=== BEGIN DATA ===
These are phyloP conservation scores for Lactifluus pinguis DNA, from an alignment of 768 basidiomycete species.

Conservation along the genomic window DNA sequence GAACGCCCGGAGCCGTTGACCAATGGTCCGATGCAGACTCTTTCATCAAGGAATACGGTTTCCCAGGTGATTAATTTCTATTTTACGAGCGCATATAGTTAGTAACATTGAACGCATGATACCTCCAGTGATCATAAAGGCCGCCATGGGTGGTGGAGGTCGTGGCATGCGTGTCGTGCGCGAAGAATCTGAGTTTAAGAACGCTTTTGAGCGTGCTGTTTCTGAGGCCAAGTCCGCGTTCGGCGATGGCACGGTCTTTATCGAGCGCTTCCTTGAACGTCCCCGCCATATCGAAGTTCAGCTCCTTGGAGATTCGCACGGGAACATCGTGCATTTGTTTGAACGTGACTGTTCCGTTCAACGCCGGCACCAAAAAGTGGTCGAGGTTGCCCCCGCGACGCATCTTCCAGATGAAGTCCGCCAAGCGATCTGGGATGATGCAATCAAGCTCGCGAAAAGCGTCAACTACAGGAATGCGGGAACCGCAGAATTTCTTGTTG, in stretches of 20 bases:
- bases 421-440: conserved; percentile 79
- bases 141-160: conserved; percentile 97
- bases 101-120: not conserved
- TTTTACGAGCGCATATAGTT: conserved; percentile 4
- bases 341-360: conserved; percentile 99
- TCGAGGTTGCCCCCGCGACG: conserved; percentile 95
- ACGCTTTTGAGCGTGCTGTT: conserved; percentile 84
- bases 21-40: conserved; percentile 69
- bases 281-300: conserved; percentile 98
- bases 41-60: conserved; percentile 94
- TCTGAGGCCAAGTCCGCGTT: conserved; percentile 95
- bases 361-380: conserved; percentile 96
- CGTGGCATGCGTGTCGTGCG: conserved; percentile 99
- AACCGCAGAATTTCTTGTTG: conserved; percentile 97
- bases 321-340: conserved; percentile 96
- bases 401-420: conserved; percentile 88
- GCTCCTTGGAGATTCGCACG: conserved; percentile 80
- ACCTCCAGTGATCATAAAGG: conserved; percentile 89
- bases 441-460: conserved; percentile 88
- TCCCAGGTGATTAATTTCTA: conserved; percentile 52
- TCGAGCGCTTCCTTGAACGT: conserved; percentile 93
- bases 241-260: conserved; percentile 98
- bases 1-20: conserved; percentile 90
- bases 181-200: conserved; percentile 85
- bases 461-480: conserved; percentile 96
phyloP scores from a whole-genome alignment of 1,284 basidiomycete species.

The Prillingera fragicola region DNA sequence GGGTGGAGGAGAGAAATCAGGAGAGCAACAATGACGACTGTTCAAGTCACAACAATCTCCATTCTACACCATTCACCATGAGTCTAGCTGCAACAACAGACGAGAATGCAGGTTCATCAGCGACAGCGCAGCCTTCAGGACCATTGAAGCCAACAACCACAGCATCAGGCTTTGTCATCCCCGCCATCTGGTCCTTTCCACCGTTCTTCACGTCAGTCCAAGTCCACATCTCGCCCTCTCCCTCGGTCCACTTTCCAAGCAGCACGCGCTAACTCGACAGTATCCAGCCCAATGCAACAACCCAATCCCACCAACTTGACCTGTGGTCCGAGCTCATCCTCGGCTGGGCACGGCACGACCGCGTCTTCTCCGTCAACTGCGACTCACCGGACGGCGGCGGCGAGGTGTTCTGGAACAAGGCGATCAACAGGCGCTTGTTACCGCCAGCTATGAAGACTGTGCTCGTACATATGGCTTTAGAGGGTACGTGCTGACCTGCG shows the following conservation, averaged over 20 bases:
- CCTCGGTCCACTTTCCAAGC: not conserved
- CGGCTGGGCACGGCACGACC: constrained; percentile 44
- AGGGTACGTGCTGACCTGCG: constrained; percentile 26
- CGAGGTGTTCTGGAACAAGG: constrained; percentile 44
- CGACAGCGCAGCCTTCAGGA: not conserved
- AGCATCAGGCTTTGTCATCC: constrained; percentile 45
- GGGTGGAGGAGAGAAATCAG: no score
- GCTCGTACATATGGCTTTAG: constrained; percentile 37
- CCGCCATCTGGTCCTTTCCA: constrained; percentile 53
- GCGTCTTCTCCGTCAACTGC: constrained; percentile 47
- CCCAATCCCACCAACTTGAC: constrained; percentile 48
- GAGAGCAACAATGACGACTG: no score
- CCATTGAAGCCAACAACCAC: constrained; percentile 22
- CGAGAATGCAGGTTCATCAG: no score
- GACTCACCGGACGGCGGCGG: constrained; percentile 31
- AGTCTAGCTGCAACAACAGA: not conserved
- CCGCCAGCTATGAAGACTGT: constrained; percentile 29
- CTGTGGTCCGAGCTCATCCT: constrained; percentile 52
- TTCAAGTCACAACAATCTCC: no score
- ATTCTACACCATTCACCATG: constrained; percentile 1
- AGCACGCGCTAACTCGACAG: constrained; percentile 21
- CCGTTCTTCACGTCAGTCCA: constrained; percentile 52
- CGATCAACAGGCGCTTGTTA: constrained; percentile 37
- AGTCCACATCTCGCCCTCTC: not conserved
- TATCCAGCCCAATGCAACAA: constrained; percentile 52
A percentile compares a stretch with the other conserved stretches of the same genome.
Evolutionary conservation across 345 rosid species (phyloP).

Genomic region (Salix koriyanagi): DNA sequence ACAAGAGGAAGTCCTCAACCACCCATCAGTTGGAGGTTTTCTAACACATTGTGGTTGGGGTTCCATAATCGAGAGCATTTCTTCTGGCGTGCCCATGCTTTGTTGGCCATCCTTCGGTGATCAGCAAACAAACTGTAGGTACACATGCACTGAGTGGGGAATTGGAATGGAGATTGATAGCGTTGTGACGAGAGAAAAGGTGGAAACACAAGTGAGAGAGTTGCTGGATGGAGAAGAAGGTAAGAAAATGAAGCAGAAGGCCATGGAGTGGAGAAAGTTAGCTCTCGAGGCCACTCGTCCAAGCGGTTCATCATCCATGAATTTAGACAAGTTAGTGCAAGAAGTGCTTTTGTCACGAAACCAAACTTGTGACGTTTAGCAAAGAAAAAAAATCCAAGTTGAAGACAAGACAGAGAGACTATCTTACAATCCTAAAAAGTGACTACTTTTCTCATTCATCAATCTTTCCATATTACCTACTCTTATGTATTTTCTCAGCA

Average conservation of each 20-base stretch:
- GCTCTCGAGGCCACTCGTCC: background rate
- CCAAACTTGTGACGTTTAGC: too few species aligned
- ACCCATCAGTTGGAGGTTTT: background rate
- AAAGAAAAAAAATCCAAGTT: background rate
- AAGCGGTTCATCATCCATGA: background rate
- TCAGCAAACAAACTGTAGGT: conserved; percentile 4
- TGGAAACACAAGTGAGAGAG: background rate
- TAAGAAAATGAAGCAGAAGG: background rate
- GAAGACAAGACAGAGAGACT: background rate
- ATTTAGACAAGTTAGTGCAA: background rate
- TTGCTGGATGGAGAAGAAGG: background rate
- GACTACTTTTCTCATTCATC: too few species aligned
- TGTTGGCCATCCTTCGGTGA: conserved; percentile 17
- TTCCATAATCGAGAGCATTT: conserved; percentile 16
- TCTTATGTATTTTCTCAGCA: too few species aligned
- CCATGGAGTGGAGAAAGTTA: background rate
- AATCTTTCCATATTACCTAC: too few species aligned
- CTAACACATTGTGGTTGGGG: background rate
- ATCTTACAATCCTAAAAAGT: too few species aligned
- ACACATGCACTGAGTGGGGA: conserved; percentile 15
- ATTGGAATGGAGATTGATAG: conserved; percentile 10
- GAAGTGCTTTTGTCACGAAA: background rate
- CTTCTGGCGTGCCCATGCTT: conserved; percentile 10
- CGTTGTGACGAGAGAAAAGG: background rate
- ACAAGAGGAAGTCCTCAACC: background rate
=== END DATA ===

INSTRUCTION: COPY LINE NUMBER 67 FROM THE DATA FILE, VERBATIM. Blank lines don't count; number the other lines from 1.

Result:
- GAAGACAAGACAGAGAGACT: background rate